For the last 17 years, Leticia Cazares has dedicated her personal life and career to advancing underrepresented and disadvantaged communities in San Diego, primarily working to eliminate health inequities. As Director of Outreach for the San Ysidro Health Center, a community health center with a network of 12 clinics and 23 program sites in San Diego, Leticia is responsible for community outreach and education, advocacy, partnership development and marketing. One of her most recent accomplishments was leading a team that ranked 8th in the State with the highest number of health insurance enrollments. To date, SYHC has enrolled over 12,000 low-income individuals and families in South and Southeast San Diego. Leticia currently sits on the Outreach Advisory Board for Covered CA where she helps inform policy and strategy around ACA outreach and enrollment efforts in the State.
In addition, she serves as Secretary of the Board of Directors for the ACLU (American Civil Liberties Union) of San Diego-Imperial Counties where she is able to further carry-out her deep passion for civil liberties and social justice issues including immigration rights and criminal justice reform. Leticia received her Bachelor of Arts in Psychology and Ethnic Studies degree from San Francisco State University, and in 2007 earned a Master of Public Health degree from San Diego State University.
Jessica Cobian was raised in the border town of Tijuana until the age of 12. Her exposure to immigrant’s issues and economic inequality inspired her to advocate for underserved communities. Jessica attended Otay Ranch High School in Chula Vista and then graduated with a Bachelor’s in Political Science/International Affairs from the University of California Riverside. While at UCR Jessica was a Resident Advisor for the Chicano/Latino Hall and was a community leader with the Inland Congregations United for Change. After graduation she went on to becoming a Health Care Reform Organizer with the faith-based organization PICO National Network in Riverside and San Bernardino County. Now Jessica is the Lead Organizer for the Alliance of Californians for Community Empowerment in San Diego and works to develop community leaders who are shaping policies for racial and economic justice and are challenging the accountability of local elected officials.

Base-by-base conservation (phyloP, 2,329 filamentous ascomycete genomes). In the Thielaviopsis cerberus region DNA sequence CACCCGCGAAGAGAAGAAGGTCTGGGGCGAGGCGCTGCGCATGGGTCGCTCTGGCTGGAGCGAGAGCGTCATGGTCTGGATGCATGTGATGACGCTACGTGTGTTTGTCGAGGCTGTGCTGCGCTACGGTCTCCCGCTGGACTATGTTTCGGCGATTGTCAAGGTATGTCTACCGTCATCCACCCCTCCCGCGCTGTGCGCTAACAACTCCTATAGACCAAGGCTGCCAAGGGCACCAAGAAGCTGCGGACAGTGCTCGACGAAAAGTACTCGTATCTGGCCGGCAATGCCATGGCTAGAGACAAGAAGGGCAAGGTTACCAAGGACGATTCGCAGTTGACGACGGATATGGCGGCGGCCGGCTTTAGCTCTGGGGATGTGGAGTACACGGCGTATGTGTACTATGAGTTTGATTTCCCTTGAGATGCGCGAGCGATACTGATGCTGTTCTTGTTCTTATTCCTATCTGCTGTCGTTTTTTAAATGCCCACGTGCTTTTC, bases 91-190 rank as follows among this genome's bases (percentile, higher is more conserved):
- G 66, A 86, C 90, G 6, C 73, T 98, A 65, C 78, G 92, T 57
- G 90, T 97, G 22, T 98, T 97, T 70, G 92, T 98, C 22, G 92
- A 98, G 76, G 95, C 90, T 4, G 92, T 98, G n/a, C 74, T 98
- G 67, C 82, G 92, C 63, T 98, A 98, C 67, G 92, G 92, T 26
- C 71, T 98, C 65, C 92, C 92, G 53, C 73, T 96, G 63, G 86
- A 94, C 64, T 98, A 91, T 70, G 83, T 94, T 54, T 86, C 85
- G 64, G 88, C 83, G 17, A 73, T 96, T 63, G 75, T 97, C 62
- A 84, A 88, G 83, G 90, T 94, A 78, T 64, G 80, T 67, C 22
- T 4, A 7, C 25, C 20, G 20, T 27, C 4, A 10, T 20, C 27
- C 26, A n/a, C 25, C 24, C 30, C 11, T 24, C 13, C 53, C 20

During her spare time Jessica is also a Binational Community Organizer for the Non-Profit, Espacio Migrante, which provides job training skills to deportees in Tijuana. Jessica hopes to use the tools from the Boards and Commissions Leadership Institute to continue to advocate for underrepresented communities in Chula Vista.
Ramon Espinal is an elementary school teacher. He has been teaching at Rosa Parks Elementary School in City Heights since the fall of 1997. Ramon has worked with the San Diego Unified School District for about 30 years. He was born in the Dominican Republic and grew up in New York City, and has lived in San Diego since 1983. From 1985 to mid-1986, Ramon worked as an organizer for the Service Employees International Union, Local 102 and prior to that he worked with the San Diego Association of Retarded Citizens. Ramon attended the City College of New York and later San Marcos State University, where he graduated with a Bachelor’s Degree in Liberal Arts and Science.
At present Ramon is the Chair of Educate for the Future, a community alliance of teachers, parents, members of SDUSD Board of Trustees and community leaders, where they lobby and advocate around education.
He is also on the Board of Directors of the San Diego Education Association (SDEA), and prior to that he served for 15 years on the Board of Directors of the City Heights Community Development Corporation; including serving as Board President.
Fernanda Flores is currently working at the San Diego and Imperial Counties Labor Council as a part-time organizer. She is a senior at San Diego State University double-majoring in Social Work and Sociology. As a seven year Tae-Kwon-Do student, she has learned to engrave the five tenets, which are courtesy, integrity, perseverance, self-control and indomitable spirit. These tenets, along with her family values, have shaped her into the woman she is today. As a first- generation Mexican-American and the first in her family to attend a university, Fernanda devotes herself to education and community organizing. She is passionate about creating more transparent policy that addresses the needs of our diverse population. Therefore, she plans to pursue graduate school at SDSU and gain substantial experience and knowledge through exemplary programs such as, The Board and Commissions Leadership Institute.